Recently I have found out that I do not own almost any of my favorite books.
The realization came as a surprise, as I am a hoarder of books. I am consistently out of book space. “If I go now to a bookstore and buy all of my favorites, I won’t have anywhere to put them!” I thought somewhat paniced, but mostly dismayed. This must be the bookish girl version of I have no closet space and nothing to wear.
I have been a reader (and if you are, too, you will know I do not just mean a person, who can read) for as long as I can remember. As a kid, I practically lived in the library, which also happened to be a magnificent building with secret passages and a grand staircase, with a lot of reading nooks overlooking the beautiful scenery of my mountainous hometown, and aisles upon aisles of books. There was a terraced park around the building, complete with collonades and balconies, where I have been, on more than one occasion, a princess at a ball, a damsel in distress, and a brave knight saving the day. That library was my playground. I was the kid, who always reads, but I was also very socialble, so soon the library became the playground for my friends, too. We would chase each other in the park and play our fanciful make-believe games. And after that we would go inside, sit quietly and read or color books, or – later on – plan extravagant Christmas entertainment shows for our families. The planing started in late August.
When I was seven I was desperate to read David Copperfield. I picked it up from the shelf and walked blindly to the check-out desk, stroking the luxuriours hard cover with gold lettering, already opening to read the first page, impatient to dive in a new and wondrous world (I had no idea it would turn out a world of misery). But the librarian, a stern and authoritative lady, who always greeted us children without any trace of recognition we were actually children and addressed us with all the respect she would an adult, told me: “No, you cannot take this one. It’s not for such little children.”
Always reverant to elders, I did return the book to its place. Calmly and casually, I picked up the one next to it – still David Copperfield, but a paperback. It did not have gold lettering. Instead, it had an illustration on the cover, just as any other book for little children. “That should do it,” I thought.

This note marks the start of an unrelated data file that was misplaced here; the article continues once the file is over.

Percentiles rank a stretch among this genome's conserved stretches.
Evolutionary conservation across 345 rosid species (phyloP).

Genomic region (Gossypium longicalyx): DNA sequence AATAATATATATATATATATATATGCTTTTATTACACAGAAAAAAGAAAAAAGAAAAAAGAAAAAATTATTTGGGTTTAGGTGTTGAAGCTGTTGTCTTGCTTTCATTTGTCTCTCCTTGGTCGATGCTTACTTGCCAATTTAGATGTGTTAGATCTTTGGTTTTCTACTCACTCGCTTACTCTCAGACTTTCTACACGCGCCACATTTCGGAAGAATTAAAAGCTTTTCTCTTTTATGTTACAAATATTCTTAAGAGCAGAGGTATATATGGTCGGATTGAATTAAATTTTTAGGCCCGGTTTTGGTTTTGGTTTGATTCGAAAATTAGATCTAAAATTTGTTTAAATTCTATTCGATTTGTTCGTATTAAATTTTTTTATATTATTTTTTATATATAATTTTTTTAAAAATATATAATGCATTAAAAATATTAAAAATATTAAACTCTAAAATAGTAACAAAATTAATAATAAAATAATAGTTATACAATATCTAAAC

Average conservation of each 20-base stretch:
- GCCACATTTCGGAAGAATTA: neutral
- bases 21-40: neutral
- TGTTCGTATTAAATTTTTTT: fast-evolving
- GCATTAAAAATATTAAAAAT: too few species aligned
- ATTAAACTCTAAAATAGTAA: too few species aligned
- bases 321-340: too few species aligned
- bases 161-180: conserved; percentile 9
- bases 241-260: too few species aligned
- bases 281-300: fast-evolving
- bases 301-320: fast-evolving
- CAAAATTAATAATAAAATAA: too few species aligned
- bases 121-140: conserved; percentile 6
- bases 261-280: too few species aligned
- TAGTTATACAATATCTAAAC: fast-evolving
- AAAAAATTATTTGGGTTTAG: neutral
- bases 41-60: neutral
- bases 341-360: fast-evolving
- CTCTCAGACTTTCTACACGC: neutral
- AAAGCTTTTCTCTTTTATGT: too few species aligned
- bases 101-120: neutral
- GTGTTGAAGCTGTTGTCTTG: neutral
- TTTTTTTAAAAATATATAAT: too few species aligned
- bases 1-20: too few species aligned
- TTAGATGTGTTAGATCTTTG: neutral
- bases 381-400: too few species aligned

It did not. I tried two more times with the same success. At the last try, the librarian watch told me: “First you have to read everything on the shelves at the front.”
There were three long rows of shelves at the front. A single row must have held 300 books. I went to the one on the left, took the rightmost five books on the top shelf and checked them out.
Two days later my mum got David Copperfield for me. I did read it, but I also read through the rows at the front. Among the five books I picked up that day happened to be three veritable gems (one was The Narnia Chronicles: The Lion, The Witch And The Wardrobe).
Such was my relationship with libraries. They were a home, a playground, and most of all a treasury – to be sifted through and marvelled at. I had no to-be-read list back then. I just picked out five to seven books (not blindly as that day, though, it was half the plesure to sit on the ground and choose), took them home and read them all.
Many of my all-time favorite books I took from and returned to my beloved town library. I did not mind the dusty covers and the stained pages. I did not mind holding books many people had held and I did not need to own them physically to own the emotions and excitement they brought.
“I’ll belong to libraries wherever I go. Maybe eventually I’ll belong to libraries on other planets.” – Jo Walton
Something changed once I left my home town. I did belong to libriaries everywhere I went, I think I always will. But they did not belng to me, not the way I was used to. So I developed a habit of hoarding.
Part 2 coming up 🙂